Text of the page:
January Effect • The January effect is the tendency for stocks to post large returns in January (over December) and to have done this over long periods of time. • Since the effect has been predictable, it is inconsistent with the efficient market hypothesis. • While the January can be explained by sell-offs in December for tax reasons, this effect should have disappeared as tax-exempt institutions (like pension funds) tried to profit from this anomaly. • This effect has gotten smaller over time, but it has persisted too long to be consistent with efficient prices.
Excess Market Volatility • Another anomaly is the occurs when stock prices fluctuate much more than the fundamentals behind them fluctuate. • On October 19, 1987, the stock market plunged with what was the largest one-day point loss in history for the Dow Jones Industrial Average (507.99 points, or 22.6% of the index value). • Could such a large one-day loss be reconciled with efficient markets? • The were several factors justifying lower stock prices at the time: widening federal budget, trade deficits, legislation against corporate takeovers, rising inflation, and a falling dollar. However, none of these fundamentals experienced such a dramatic one-day change as to precipitate the decline. • Most economists conclude that this episode is evidence that investor psychology plays a role in stock prices along with the fundamentals.
Over Reaction Effect • A final anomalyis theover-reaction of stock prices to news (good or bad) and that the resulting pricing errors are correctly only slowly. • Studies show the stock prices plunge in response to bad earnings reports, only to creep back upward the following weeks. • This violates the efficient market as investors could earn abnormally high returns from investing in companies immediately after a bad earnings report.
Nike and the Overreaction Effect • Thursday, November 18, 2004 • Near the close of the market (just before 4:00) the company announced that Philip H. Knight, co-founder of Nike (NYSE: NKE) Inc., was stepping down as president and chief executive officer of the company.
Close Day Before $85.99 (11/17) Close Day Of $85.00 (11/18) % change* -1.2% Close the Day After: $82.50 (11/19) % change* -4.1% Close 7 Days After $86.55 (12/1) % change** = 4.9% Note: * = % change from close day before announcement. ** = % change from second day. Movement of Nike Stock
Forecasting Asset Prices • There are essentially two types of methods which forecasters used to “estimate” the future price of a financial asset. • Fundamental Analysis. • Technical Analysis (Charting). • Both of these approaches are at odds with the Efficient Market Hypothesis assuming that one cannot beat the market.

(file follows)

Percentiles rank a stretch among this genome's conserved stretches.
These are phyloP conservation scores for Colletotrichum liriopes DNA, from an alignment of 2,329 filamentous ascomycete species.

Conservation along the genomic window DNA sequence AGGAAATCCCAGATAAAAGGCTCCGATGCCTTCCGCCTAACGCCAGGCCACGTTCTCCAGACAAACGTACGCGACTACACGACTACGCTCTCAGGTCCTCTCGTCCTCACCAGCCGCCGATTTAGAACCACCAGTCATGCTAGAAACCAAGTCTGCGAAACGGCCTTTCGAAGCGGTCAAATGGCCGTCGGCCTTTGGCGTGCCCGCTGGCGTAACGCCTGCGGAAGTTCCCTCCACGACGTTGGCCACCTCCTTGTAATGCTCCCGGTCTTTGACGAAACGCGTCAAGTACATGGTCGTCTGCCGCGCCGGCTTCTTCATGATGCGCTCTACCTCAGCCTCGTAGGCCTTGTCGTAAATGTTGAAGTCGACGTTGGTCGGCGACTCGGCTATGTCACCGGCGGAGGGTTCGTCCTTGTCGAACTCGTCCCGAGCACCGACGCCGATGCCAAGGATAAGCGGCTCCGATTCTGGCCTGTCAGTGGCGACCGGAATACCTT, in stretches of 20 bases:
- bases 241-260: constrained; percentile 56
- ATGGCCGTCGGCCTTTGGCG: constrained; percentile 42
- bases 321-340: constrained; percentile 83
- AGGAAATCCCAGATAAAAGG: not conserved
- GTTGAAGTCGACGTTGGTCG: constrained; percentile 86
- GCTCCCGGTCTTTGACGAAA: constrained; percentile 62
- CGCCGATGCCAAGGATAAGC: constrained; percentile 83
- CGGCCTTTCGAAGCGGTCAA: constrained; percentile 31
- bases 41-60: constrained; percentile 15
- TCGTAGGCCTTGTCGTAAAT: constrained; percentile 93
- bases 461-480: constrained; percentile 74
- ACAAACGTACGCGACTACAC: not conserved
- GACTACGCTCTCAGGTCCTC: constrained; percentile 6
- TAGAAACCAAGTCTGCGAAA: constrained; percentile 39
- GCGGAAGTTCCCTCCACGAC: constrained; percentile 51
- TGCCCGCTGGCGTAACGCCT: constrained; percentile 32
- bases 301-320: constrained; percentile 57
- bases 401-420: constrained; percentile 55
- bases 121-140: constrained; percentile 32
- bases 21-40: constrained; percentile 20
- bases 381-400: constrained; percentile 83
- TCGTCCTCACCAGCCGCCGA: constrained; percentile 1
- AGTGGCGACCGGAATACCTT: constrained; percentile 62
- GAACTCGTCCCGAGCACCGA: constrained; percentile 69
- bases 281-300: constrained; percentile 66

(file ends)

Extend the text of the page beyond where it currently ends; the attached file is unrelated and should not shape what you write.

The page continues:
Approaches to Forecasting • Fundamental Analysis: • Uses economic and financial data upon which to base the calculation of the appropriate price of a financial asset. • For example, for common stock, the analysis would: • Estimate future earnings per share, future dividends per share and future stock prices on the basis of: • Examining financial statements • New product developments, • Competition, • Relevant macro economic data which may have an impact on the company’s performance • Warning flags (litigation, change in management, product recalls).
Fundamental Analysis • Fundamental Analysis: • Historically this is the approach most used by financial analyst. • Popularized by Graham and Dodd (1934, Security Analysis). • They argued that investors should buy stocks in corporations that have undervalued assets relative to their true market value, or • current assets exceeding current liabilities, • low price/earnings ratio. • Popular fundamental approach today is use of price earnings (i.e., p/e) ratios in forecasting a stock’s future price. • Analysis will estimate future earnings (per share) and then attach a P/E ratio to that estimate.
Price Earnings Formula • This fundamental approach assumes that the future value (price) of a firm’s stock can be estimated by multiplying the firms expected earnings per share by some multiplier, which is either the: • (1) average industry P/E or • (2) company’s historical P/E • Future Price = EPS x P/E • Assume: • Expected future earnings for firm = $1.25 • Historical P/E = 25 • The calculated appropriate price = $1.25 x 25 = $31.50
Technical Analysis • Technical Analysis of Common Stock • This approach is NOT interested in a company’s financial statement data or in economic data that may affect the company. • Looks at charts of past stock price movements to estimate where stock price may move in the future. • Assumes stock prices are not random • That patterns of prices develop and can be used to forecast the future. • Approach is applied to individual stocks or to the market as a whole. • The approach is also applied to other financial assets, such as foreign exchange.
Two Types pf Technical Patterns • Moving Average Analysis • Where is the individual stock (or market) in relation to some moving average of past prices? • If breaking above, this is a sign of strength. • If breaking below, this is a sign of weakness. • Overbought and Oversold Analysis • Is the individual stock (or market) trading above or below its historical range? • Above its range suggests overbought condition. • Stock (or market) should move down. • Below its range suggests oversold condition. • Stock (or market) should move up.